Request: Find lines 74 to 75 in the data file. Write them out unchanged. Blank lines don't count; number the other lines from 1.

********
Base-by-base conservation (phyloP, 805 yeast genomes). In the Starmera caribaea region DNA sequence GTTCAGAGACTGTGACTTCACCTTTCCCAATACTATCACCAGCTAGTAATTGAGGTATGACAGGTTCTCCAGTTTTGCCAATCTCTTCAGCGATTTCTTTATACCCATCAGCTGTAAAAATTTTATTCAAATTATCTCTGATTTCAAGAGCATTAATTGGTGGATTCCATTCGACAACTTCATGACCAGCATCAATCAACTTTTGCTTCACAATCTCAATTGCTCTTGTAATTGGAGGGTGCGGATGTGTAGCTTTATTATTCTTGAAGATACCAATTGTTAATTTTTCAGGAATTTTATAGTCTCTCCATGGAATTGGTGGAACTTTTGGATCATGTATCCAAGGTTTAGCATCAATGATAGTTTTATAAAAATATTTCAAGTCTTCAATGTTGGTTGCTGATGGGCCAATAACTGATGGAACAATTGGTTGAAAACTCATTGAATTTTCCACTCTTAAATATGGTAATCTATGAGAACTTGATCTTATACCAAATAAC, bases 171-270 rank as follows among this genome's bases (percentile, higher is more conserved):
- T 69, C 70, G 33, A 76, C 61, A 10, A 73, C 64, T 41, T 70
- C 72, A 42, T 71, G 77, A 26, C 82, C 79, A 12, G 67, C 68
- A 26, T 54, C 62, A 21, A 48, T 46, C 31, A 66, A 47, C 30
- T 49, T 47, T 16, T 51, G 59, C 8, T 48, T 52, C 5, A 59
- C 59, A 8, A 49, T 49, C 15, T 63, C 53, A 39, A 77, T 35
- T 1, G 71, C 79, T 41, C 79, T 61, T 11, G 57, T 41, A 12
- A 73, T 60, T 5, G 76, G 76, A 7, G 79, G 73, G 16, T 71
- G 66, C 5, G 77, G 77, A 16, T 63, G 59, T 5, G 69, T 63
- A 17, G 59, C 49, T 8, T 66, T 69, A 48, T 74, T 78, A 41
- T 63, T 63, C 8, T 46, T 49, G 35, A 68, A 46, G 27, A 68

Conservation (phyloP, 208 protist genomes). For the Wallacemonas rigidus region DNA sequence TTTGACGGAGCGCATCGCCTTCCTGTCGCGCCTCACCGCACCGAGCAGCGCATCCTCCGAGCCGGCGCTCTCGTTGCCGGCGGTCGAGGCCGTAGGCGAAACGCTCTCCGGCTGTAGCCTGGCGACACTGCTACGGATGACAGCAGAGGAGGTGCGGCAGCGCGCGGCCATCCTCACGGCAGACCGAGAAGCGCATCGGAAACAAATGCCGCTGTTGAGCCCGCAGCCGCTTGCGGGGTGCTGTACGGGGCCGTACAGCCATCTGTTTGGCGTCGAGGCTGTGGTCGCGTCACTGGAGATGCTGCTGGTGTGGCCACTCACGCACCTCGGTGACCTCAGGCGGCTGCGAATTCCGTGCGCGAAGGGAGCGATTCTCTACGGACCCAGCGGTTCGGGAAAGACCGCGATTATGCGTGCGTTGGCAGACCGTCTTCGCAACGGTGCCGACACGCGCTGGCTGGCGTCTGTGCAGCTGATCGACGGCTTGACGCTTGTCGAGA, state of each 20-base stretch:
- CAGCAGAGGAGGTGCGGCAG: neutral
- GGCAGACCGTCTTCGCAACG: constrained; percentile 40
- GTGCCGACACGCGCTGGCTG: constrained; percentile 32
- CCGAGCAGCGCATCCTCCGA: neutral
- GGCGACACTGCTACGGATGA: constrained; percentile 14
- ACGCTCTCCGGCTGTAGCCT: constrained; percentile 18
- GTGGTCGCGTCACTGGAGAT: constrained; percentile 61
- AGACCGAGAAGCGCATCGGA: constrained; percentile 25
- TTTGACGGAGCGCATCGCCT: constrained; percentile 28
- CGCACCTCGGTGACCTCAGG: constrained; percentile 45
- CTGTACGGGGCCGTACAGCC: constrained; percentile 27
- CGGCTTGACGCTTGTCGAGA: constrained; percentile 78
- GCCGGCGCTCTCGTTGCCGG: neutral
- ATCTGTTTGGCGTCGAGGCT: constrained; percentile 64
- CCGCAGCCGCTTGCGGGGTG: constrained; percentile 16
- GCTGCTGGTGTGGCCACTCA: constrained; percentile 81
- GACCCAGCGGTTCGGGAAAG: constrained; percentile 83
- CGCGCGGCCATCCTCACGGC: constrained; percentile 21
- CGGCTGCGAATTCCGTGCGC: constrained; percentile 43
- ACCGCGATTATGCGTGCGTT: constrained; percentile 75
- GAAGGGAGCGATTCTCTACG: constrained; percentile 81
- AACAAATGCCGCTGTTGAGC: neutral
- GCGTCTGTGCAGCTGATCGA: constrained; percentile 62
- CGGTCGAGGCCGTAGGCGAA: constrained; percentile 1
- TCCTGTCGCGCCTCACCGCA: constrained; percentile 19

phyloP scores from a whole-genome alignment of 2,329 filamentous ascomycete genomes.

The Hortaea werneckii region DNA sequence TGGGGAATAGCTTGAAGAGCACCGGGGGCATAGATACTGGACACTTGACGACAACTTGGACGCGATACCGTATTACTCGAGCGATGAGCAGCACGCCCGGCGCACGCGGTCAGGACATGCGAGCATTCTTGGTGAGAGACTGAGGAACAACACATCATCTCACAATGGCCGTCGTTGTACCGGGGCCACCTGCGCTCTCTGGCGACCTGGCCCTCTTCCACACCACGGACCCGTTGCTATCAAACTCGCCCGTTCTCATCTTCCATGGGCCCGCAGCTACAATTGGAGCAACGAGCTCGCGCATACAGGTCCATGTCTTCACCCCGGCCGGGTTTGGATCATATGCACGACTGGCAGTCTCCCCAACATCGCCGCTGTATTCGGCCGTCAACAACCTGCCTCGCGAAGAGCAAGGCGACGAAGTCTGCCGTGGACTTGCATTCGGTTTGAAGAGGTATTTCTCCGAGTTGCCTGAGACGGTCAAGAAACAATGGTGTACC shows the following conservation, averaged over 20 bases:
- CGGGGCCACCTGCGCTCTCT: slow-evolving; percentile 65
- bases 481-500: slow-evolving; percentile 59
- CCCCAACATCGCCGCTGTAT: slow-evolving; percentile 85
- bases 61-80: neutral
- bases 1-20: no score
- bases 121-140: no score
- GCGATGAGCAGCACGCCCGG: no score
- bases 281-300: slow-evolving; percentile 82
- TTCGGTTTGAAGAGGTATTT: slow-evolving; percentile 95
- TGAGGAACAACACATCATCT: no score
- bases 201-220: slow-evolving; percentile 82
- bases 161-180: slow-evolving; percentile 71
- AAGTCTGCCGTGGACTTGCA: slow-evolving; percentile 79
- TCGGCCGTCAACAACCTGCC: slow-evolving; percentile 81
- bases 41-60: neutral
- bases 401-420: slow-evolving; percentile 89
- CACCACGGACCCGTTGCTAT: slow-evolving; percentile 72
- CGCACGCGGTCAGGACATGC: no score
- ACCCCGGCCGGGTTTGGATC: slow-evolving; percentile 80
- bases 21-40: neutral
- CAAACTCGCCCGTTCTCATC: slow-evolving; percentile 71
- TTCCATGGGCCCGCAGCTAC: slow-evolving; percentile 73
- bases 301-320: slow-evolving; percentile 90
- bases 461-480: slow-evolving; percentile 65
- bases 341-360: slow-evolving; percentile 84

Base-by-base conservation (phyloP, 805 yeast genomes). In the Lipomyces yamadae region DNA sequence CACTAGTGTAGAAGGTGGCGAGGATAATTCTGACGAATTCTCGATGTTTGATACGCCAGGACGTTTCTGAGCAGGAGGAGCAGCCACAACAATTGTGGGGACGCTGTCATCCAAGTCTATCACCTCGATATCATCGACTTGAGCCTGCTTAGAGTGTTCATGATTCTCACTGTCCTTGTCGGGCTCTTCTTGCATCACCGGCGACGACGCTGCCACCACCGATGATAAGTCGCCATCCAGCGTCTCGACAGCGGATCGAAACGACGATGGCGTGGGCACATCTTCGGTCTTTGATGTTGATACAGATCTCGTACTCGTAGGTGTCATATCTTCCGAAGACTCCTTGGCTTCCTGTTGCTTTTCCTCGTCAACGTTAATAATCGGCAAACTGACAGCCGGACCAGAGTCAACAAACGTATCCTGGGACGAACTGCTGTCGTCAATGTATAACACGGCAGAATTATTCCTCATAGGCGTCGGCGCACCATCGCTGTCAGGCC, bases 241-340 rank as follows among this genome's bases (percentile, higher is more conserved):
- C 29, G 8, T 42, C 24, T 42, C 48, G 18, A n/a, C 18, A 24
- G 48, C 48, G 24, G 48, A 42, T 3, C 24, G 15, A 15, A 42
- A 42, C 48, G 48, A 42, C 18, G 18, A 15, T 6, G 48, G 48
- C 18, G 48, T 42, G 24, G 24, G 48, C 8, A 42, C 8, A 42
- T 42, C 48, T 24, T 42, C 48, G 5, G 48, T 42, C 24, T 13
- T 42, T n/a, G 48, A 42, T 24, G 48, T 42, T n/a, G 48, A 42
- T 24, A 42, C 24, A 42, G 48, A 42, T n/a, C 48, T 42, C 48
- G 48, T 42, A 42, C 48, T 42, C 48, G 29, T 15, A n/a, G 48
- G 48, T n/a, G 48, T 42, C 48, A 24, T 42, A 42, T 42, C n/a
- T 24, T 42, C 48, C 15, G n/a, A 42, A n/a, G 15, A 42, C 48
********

- G 48, T n/a, G 48, T 42, C 48, A 24, T 42, A 42, T 42, C n/a
- T 24, T 42, C 48, C 15, G n/a, A 42, A n/a, G 15, A 42, C 48